Despite opposition and challenges, China has followed its development course. It is the second largest economy in the world after the USA. It has a trade surplus against all countries of the world including the USA. The rise of China after the revolution is a miracle of the twentieth century. The mighty Soviet empire could not keep itself together and got dismembered. China has adopted the economic route to prosperity. It was able to settle its border disputes peacefully with its neighbors except for India when the two countries went to war in 1962.
The era of comraderies is over in both the countries. In China, they now watch their bottom line while in Pakistan, only myopic self-interests are considered. There are no more comrades in the political arena.
Since 1977, Pakistan has been in turmoil due to internal conflicts and external adventures. Nation building is on no one’s agenda. Our political leadership negotiates on the basis of personal gains, not the nation’s well-being. While Beijing is being cleansed of coal based power generation, Lahore is being polluted. It clearly indicates business interests, not friendship as it used to be in the Peoples Republic under comrades. Ideological interests are now secondary to commercial advantage. The World Bank and IMF were once blamed for inflicting poverty in the world by funding irrelevant and non-productive projects. Only Chinese Banks are willing to fund coal fired plants based on obsolete technologies which lack long term sustainability. How will an already dysfunctional country like Pakistan be able to pay back these loans?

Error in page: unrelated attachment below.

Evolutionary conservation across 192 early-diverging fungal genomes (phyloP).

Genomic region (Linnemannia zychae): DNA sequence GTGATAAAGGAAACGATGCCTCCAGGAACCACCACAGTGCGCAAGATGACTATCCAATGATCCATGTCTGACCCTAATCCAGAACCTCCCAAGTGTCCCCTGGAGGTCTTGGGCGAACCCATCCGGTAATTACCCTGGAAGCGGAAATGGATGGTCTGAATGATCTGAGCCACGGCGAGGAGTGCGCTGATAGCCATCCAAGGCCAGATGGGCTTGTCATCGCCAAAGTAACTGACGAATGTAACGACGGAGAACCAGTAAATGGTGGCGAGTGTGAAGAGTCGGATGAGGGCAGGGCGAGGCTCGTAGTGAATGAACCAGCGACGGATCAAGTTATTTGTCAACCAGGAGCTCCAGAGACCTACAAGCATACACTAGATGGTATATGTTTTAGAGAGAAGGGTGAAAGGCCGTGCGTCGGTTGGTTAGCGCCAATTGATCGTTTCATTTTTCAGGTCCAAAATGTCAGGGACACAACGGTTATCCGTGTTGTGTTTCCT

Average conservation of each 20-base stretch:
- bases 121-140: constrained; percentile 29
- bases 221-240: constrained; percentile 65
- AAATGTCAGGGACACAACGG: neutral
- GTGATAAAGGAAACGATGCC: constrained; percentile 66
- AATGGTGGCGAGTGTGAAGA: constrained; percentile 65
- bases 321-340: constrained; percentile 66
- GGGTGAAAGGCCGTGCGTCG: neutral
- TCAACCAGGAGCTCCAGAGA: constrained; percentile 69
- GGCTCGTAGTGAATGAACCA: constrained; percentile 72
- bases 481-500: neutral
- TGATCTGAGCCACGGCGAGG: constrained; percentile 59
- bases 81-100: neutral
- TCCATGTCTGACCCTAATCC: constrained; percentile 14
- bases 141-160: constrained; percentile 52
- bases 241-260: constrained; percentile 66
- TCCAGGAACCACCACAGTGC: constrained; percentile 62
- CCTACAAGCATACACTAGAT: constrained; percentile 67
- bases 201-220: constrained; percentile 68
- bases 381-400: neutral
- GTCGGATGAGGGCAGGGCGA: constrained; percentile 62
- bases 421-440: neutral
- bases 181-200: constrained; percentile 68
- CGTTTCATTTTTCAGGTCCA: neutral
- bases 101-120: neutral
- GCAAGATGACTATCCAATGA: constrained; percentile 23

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The era of comraderies is over in both the countries. In China, they now watch their bottom line while in Pakistan, only myopic self-interests are considered. There are no more comrades in the political arena. Pains are only for personal gains, without transparency in agreements which are based on mutual business interests, the friendship can suffer. It should be a wakeup call for both sides.
Dr. Farid Malik is a prominent technical and management expert in mining, materials, engineering and high-tech industry; he is a regular columnist for The Nation and Pakistan Today. He is ex-Chairman, Pakistan Science Foundation. This article was first published in The Nation and is republished with the permission of the author. The views expressed in this article are the author’s own and do not necessarily reflect Global Village Space’s editorial policy.